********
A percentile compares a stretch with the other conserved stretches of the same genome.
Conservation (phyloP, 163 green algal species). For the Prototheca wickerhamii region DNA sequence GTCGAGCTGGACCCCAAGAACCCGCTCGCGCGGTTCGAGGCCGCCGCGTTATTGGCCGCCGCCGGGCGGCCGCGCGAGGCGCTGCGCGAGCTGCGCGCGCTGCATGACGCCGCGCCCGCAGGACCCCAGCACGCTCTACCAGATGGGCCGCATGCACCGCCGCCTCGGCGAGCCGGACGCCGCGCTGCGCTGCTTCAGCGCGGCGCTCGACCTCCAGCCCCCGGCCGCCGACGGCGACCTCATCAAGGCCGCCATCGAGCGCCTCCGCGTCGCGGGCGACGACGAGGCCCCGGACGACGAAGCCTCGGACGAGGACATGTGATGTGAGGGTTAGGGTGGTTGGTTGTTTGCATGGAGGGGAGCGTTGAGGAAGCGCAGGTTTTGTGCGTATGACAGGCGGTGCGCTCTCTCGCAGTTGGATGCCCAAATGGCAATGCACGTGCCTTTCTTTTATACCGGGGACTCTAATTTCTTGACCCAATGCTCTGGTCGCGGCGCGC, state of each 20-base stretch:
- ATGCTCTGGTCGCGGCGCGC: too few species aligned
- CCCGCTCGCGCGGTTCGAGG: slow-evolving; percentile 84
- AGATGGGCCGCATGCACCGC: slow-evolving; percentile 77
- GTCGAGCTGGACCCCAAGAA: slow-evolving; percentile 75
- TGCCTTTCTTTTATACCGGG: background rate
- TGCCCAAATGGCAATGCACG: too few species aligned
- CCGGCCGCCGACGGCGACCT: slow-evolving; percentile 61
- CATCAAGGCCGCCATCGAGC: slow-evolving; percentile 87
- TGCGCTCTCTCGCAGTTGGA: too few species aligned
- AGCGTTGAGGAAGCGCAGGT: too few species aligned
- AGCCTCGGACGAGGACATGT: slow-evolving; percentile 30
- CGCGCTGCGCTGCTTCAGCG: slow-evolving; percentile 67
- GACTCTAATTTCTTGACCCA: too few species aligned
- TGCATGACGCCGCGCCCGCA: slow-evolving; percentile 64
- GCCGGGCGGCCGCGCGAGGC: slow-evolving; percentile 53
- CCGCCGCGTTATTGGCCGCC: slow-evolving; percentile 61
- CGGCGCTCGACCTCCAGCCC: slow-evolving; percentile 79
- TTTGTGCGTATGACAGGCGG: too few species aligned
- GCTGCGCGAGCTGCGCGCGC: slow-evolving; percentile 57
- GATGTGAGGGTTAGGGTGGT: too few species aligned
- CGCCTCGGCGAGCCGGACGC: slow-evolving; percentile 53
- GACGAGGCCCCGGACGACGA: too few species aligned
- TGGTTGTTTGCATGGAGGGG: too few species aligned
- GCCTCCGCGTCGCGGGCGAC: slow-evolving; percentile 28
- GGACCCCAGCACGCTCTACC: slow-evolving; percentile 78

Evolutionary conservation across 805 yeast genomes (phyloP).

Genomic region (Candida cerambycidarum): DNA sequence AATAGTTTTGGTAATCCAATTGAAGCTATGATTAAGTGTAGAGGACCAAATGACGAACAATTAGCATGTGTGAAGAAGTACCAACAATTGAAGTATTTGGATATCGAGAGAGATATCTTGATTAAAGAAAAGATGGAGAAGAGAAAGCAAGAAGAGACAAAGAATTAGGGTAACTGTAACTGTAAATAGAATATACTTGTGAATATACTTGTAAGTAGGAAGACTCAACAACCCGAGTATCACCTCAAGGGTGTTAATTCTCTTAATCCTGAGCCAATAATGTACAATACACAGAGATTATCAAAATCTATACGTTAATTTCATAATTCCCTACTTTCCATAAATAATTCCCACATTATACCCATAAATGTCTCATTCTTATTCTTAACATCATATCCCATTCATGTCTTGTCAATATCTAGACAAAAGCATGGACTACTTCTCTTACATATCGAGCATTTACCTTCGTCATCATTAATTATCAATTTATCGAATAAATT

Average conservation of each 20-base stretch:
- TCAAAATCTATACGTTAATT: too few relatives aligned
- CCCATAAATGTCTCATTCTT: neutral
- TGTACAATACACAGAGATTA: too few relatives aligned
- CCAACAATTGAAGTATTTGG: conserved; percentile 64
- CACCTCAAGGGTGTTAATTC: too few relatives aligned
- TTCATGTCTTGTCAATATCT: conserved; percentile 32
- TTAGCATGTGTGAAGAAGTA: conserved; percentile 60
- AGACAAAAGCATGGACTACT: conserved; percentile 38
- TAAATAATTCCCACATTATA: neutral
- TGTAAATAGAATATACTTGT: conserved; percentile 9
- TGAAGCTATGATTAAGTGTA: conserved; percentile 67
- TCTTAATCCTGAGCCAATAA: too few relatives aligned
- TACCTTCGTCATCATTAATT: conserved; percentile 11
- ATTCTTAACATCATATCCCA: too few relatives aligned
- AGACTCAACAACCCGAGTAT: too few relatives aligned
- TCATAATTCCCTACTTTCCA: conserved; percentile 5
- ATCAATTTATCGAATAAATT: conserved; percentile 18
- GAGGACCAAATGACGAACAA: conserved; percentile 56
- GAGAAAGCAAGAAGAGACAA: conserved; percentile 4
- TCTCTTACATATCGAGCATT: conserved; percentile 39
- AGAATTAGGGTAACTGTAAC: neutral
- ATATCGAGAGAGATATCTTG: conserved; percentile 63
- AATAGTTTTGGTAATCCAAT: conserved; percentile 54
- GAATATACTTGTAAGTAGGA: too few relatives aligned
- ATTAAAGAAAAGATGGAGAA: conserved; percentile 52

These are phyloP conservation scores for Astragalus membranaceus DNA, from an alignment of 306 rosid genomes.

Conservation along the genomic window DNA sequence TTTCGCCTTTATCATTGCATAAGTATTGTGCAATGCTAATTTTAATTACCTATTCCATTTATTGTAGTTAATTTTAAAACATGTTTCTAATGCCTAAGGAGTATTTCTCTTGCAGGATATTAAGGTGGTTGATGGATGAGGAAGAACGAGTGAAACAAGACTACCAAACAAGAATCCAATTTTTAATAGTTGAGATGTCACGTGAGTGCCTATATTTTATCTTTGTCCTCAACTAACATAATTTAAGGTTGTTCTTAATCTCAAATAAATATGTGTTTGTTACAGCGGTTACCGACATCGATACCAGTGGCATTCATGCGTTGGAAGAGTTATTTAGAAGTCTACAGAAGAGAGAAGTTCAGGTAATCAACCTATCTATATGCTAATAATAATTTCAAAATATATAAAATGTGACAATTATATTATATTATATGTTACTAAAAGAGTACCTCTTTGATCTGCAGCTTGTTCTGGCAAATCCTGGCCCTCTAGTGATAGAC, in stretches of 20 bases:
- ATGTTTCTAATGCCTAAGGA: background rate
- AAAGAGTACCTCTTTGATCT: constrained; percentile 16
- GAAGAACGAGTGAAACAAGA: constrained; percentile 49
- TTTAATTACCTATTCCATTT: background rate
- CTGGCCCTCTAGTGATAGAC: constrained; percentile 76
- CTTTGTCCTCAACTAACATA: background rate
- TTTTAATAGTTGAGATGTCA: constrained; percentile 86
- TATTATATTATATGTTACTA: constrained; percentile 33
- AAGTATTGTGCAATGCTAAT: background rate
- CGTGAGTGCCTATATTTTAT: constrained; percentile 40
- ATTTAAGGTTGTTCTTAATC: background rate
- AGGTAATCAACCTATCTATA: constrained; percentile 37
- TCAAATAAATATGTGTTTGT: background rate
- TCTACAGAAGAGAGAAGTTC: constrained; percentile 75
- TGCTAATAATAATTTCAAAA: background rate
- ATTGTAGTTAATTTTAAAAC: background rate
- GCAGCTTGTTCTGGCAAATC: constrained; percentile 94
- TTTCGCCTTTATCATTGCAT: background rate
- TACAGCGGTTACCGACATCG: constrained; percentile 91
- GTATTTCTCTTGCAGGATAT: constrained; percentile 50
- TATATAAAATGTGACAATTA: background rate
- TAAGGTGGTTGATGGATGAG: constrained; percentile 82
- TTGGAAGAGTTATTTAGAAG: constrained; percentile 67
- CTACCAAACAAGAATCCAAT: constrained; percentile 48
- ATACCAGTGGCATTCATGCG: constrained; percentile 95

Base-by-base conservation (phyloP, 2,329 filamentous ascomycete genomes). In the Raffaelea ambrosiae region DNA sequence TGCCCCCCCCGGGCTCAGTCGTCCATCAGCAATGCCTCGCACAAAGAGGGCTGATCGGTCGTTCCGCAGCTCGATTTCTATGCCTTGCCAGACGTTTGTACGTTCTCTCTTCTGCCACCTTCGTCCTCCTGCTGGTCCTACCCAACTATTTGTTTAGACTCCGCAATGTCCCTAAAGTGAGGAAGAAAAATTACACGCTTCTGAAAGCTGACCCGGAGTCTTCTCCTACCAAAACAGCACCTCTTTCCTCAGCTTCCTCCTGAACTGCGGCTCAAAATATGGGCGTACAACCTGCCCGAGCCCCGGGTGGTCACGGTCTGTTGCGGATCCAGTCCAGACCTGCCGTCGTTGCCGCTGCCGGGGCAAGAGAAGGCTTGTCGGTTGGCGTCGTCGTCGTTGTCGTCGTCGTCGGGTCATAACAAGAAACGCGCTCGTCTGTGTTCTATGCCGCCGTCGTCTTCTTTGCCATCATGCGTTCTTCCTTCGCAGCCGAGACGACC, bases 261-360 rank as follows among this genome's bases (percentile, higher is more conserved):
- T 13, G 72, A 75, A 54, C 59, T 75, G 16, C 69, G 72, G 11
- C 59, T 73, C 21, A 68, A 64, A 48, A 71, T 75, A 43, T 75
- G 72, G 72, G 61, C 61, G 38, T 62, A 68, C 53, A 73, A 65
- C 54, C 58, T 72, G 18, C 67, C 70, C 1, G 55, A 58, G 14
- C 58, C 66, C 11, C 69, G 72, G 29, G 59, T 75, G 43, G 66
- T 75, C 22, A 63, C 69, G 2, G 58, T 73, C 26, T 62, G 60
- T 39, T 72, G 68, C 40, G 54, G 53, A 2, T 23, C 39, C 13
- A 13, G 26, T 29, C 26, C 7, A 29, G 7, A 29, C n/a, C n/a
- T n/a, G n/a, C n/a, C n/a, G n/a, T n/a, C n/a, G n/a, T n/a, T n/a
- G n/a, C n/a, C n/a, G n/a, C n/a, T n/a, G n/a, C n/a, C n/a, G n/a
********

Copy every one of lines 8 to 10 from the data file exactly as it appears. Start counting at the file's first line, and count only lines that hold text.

- TGCCCAAATGGCAATGCACG: too few species aligned
- CCGGCCGCCGACGGCGACCT: slow-evolving; percentile 61
- CATCAAGGCCGCCATCGAGC: slow-evolving; percentile 87